Friday, May 31, 2013

Bangladesh gets its first Hamilton class cutter

Bangladesh received it first decommissioned Hamilton class cutter from the U.S. Coast Guard at a ceremony on Coast Guard Island in Alameda, Calif.

The Coast Guard transferred the 3,300-ton cutter, formerly the USCGC Jarvis, to a 20-member team from the Bangladeshi navy.

The Jarvis -- decommissioned in October and renamed BNS Somudro Joy -- was sold to Bangladesh as an excess defense article through a foreign military sales program, the Bangladeshi news website reported.

At the ceremony were U.S. Coast Guard Vice Adm. Paul F. Zukunft, Cmdr. Coast Guard Pacific Area and Chief of Naval Staff for the Bangladeshi navy Vice Adm. Muhammad Farid Habib, a report by the Bangladesh military website said.

The ship's commanding officer Capt. Mohammad Nazmul Karim arrived in Alameda in March to begin preparations to accept the Jarvis. Another 70 crew members arrived this month.

Around 26 former Jarvis crew members will advise the Bangladeshi crew until Somudro Joy sails for Bangladesh this year.

The 378-foot Somudro Joy, which has a helicopter landing deck and hangar, is powered by two Pratt and Whitney gas turbines and two Fairbanks-Morse diesel engines.

The Bangladeshi navy said the guided missile frigate, now the largest vessel in the fleet, will receive a further refit and upgrades after arriving in Bangladesh, reported.

Planned upgrades include boosting the vessel's combat capability with more AShM and SAM launchers.

The Jarvis was built by Avondale Shipyards and commissioned in 1972 and will be replaced by Legend class National Security Cutters for the U.S. Coast Guard.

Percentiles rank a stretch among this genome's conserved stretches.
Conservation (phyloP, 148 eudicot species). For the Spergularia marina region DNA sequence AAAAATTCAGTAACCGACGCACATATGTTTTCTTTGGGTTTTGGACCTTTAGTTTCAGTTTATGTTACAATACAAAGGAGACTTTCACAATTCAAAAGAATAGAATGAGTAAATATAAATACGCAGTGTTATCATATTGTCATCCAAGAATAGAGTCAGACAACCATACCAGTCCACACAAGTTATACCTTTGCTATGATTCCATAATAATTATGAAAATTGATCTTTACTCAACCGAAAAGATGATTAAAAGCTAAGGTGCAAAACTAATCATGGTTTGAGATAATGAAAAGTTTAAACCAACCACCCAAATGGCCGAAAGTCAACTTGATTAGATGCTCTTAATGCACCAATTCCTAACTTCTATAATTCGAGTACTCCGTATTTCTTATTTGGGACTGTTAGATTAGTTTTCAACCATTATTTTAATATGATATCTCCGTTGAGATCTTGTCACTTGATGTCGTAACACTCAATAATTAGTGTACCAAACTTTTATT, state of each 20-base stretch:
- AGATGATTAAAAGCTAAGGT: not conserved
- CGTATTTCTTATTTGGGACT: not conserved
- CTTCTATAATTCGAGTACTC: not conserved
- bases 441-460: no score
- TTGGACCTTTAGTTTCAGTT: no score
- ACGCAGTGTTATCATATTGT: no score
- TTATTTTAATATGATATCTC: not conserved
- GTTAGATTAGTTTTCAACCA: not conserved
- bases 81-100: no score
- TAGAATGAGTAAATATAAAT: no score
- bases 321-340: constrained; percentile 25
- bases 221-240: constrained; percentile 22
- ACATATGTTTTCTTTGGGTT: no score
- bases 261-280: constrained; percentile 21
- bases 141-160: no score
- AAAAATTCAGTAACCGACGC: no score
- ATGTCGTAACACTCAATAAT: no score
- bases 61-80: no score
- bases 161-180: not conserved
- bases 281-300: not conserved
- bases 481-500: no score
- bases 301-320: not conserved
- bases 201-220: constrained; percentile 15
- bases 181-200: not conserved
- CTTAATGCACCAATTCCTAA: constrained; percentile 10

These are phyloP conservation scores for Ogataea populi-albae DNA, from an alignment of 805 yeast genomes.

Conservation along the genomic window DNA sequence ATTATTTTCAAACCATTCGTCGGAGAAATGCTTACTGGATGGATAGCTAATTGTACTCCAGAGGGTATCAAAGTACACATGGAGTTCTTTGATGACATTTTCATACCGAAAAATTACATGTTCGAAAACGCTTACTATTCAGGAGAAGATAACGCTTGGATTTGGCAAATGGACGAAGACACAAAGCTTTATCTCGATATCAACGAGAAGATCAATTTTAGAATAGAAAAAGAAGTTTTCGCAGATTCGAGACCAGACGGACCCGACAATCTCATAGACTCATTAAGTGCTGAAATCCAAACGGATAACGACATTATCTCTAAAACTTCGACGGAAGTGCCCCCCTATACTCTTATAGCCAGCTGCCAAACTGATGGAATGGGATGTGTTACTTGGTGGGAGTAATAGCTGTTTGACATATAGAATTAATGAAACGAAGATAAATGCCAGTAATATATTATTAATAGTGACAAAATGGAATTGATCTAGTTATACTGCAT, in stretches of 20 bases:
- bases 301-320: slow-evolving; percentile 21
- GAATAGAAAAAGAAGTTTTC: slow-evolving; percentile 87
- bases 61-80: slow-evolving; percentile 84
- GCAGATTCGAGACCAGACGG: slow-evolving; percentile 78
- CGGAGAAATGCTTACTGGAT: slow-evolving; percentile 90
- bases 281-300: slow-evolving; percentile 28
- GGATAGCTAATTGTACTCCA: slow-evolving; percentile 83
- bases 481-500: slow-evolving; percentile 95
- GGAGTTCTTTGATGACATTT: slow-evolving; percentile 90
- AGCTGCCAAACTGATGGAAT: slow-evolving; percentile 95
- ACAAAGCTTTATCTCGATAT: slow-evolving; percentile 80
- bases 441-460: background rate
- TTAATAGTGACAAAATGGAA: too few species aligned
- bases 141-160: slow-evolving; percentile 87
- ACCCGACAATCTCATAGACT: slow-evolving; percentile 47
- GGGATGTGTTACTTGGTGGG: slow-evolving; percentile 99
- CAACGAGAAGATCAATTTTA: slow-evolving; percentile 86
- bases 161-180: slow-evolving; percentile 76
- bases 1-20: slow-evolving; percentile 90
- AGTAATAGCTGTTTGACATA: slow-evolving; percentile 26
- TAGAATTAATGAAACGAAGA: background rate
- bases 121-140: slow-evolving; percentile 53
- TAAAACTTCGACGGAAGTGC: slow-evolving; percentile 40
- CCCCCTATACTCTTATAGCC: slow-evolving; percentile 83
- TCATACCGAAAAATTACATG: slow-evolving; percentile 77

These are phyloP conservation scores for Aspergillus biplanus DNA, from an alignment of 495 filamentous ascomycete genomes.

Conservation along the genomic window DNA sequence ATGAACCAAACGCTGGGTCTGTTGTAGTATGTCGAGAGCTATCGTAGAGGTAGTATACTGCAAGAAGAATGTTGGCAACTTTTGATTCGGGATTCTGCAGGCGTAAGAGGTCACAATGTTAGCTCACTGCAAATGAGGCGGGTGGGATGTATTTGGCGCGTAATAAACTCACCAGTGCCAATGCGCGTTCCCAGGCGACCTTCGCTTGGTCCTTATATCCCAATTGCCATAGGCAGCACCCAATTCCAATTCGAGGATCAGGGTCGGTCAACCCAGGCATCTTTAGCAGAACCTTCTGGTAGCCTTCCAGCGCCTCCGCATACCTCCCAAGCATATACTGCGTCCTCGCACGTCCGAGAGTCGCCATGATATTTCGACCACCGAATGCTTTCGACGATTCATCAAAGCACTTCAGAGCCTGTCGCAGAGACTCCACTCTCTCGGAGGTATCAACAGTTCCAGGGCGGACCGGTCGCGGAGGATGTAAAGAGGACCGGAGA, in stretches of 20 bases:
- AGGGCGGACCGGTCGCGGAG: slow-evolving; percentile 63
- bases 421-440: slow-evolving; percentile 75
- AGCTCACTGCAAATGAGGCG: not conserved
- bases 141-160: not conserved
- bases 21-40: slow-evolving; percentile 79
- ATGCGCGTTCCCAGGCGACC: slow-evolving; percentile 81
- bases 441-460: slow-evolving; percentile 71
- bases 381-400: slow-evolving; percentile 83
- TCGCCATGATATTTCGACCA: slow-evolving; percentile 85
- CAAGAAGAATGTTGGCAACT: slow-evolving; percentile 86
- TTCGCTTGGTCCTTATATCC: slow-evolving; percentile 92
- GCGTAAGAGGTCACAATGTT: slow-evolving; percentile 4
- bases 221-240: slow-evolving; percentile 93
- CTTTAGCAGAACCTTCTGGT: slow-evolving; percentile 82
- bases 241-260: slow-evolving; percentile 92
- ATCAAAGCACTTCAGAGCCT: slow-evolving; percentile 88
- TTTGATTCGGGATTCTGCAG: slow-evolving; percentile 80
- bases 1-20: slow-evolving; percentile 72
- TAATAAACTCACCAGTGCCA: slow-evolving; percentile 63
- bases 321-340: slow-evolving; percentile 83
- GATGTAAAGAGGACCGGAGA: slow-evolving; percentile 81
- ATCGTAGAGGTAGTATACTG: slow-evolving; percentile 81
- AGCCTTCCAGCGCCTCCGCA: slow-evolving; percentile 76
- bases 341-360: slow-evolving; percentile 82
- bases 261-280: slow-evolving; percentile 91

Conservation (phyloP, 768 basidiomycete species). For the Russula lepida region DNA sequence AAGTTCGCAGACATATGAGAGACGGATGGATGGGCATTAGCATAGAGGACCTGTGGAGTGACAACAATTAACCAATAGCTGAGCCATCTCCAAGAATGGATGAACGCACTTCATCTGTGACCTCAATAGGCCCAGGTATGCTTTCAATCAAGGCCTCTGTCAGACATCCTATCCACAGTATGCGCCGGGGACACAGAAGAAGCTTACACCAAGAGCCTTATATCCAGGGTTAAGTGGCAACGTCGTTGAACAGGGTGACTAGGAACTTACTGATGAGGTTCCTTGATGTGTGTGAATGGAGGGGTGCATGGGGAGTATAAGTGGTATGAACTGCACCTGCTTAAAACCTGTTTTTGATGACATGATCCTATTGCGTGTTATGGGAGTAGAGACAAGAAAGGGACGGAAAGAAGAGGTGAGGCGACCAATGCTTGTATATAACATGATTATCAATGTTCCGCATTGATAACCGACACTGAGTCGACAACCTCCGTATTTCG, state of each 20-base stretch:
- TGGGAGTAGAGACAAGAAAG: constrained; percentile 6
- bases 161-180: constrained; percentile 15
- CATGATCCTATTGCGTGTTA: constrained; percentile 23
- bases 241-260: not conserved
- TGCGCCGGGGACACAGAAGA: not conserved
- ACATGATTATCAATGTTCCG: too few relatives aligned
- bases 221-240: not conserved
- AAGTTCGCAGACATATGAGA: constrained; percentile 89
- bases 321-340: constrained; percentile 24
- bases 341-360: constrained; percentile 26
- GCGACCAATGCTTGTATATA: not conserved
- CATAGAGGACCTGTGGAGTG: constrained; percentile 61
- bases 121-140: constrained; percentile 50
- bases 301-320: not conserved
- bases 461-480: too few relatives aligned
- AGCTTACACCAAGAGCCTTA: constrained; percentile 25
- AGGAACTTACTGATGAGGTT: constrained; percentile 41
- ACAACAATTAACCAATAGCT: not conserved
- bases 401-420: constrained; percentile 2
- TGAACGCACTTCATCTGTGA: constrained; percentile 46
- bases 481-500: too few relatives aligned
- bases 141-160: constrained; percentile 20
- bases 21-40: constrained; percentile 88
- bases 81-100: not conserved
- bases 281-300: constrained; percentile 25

The Somudro Joy joins the BNS Bangabandhu guided missile frigate built by Daewoo Shipbuilding & Marine Engineering in the South Korea and commissioned in 2001.

In January, Prime Minister Sheikh Hasina commissioned the BNS Padma, the first Bangladeshi-built warship, at the Titumir Naval Base, near Khunla, around 90 miles south of Dhaka.

The 160-foot frigate cost around $7.4 million and has four 37mm and two 20mm cannons, the Bangladesh Sangbad Sangstha news agency reported.

At the commissioning, Hasina said the navies of China, India and Myanmar are becoming more active in the Bay of Bengal and Bangladesh needs the Padma to protect its coastal waters.

Hasina also said the country is on target to purchase two submarines but didn't say where the vessels would come from.

Activities are going on to purchase two submarines from a friendly country," she told Parliament while replying to a written question on her government's efforts to modernize the navy, army and air force.

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